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Black Hole Submarine: Why Russia’s Kilo-Class Worries the U.S. Navy

A Russian-built, Kilo-class diesel submarine purchased in the late 1990s by Iran, is towed by a support vessel in this photograph taken in the central Mediterranean Sea during the week of December 23. The submarine and the support ship arrived at Port Said, Egypt, on Tuesday and were expected to begin transiting the Suez Canal today, Jan. 2, 1996. Ships and aircraft from the U.S. NavyÕs Sixth Fleet are tracking the submarine, which has been making the transit on the surface. This is the third Kilo-class submarine the Iranians have purchased from Moscow.

Russia’s Kilo-Class submarines are clearly not a new sub and have been around for decades and sold all over the world – even China and Iran have them. And yet, while they aren’t new, upgrades have kept them relevant and stealthy. No wonder the U.S. Navy unofficially referred to them as the ‘black hole’: The Kilo-class submarines – also known as Project 877 submarines – remain a mainstay of navies the world over. Developed in the 1980s in the former Soviet Union for anti-submarine and anti-surface warfare, the subs first served the navies of Warsaw Pact countries. Today, they have much greater reach. Russia has designed significant improvements to the original model, allowing it to churn out upgraded and surprisingly quiet diesel-powered submarines that are much smaller than the massive ballistic missile subs known as “boomers.”

Kilo Combines Stealth and Deadliness

Since the beginning of Project 877, Kilo-class subs have made two major improvements: Project 636 and Project 636.3. The latter has been the focus of much recent attention, as it is these subs that have moved into the Black Sea, presumably to support Russian operations against Ukraine. The vessels are powered by two diesel generators and an electric drive. They can cruise at 10 knots on the surface and 17 knots while submerged.

The subs have an estimated range of 6,000 to 7,500 nautical miles and an air regeneration system that allows them to stay submerged for almost two weeks. On top of their stealth capabilities (which earned them the nickname “Black Hole”), each vessel is equipped with Kalibr cruise missiles that can destroy targets in Ukraine or elsewhere. This combination of stealth and deadliness is what makes the new subs so dangerous.

For many it is confusing that a diesel-powered submarine is stealthy at all. In a fascinating engineering feat, designers placed the propulsion plant of the Project 636.3 submarines in an isolated rubber base, precluding contact with the hull. This prevents vibrations from the engine transmitting through the hull and into surrounding water – thus helping the subs avoid sonar detection.

The ship also features something referred to as an anechoic coating—essentially large rubber tiles sprinkled with air bubbles to deaden noise coming from within the submarine. This might be why some in the U.S. Navy refer to this submarine as a sort of “black hole”, a compliment to its stealthiness.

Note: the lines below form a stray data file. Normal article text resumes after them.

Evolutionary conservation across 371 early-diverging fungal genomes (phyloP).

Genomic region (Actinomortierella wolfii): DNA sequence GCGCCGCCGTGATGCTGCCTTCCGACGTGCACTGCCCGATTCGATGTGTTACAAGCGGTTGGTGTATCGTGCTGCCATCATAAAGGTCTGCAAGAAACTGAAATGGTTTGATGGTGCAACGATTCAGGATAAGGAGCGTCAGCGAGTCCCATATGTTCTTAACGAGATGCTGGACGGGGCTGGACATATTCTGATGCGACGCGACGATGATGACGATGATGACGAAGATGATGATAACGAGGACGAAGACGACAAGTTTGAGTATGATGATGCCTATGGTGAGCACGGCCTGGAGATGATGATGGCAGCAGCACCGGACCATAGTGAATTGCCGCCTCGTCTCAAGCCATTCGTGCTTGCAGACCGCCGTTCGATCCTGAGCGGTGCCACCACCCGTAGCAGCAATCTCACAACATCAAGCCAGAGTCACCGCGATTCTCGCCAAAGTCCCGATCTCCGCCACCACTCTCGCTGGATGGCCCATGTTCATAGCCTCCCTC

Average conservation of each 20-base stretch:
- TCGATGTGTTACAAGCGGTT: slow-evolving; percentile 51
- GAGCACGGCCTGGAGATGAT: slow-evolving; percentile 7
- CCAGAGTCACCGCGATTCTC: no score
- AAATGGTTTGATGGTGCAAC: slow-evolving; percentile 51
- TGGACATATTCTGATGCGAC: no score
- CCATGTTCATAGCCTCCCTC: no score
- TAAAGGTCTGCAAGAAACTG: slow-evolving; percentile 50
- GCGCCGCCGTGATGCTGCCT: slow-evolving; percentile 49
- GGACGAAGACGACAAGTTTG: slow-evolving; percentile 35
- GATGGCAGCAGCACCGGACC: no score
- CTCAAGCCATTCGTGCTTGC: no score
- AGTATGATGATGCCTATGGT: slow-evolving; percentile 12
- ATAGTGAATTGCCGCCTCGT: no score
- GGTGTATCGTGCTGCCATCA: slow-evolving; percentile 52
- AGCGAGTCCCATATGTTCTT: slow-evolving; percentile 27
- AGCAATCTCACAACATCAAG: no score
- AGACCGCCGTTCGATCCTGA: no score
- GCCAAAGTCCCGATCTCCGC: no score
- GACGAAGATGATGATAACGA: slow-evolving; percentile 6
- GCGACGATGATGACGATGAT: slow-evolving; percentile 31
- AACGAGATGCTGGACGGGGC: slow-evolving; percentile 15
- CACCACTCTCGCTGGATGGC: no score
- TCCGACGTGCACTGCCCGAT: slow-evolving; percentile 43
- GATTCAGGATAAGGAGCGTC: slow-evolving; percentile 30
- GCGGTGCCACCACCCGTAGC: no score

A Weapon the World Over

Although Russia is the only country operating the newer Kilo-class Project 636.3 subs, many operate past editions of this ship. Of the 24 Kilo-class boats operating with the Soviet Union at the end of the Cold War, 11 are still reportedly operated by Russia. Others have been sold to Poland and Romania, with an additional 10 sold to India. It is said that Iran operates three of these older vessels, with Algeria operating two more. On top of this, Project 636 submarines (different from Project 636.3) are in service with Algeria, Vietnam, and China.

In addition to their potential combat roles, the Project 636.3 submarines can also be used for reconnaissance and patrol missions. Importantly, they are able to detect enemy submarines at a range of roughly three to four times the distance they might be detected themselves.

Despite its origins in the Soviet Union, and despite its diesel-powered propulsion, the Kilo-class has remained perhaps a surprising mainstay of the Russian navy. Although the United States gave up on diesel propulsion over three decades ago, opting strictly for nuclear power, it appears diesel may still have a role to play in modern naval warfare.

Alex Betley is a recent graduate of the Tufts University Fletcher School of Law and Diplomacy where he was an International Security Studies Civil Resistance Fellow and Senior Editor with the Fletcher Security Review.

Written By

Alex Betley is a recent graduate of the Tufts University Fletcher School of Law and Diplomacy where he was an International Security Studies Civil Resistance Fellow and Senior Editor with the Fletcher Security Review.

1 Comment

1 Comment

  1. Ghost Tomahawk

    July 10, 2022 at 2:18 pm

    Tech ideally suited for 2nd and 3rd rate navies. Old Soviet military is perfect for the developing world so they can play at warfare and fight off coups and rebellions.

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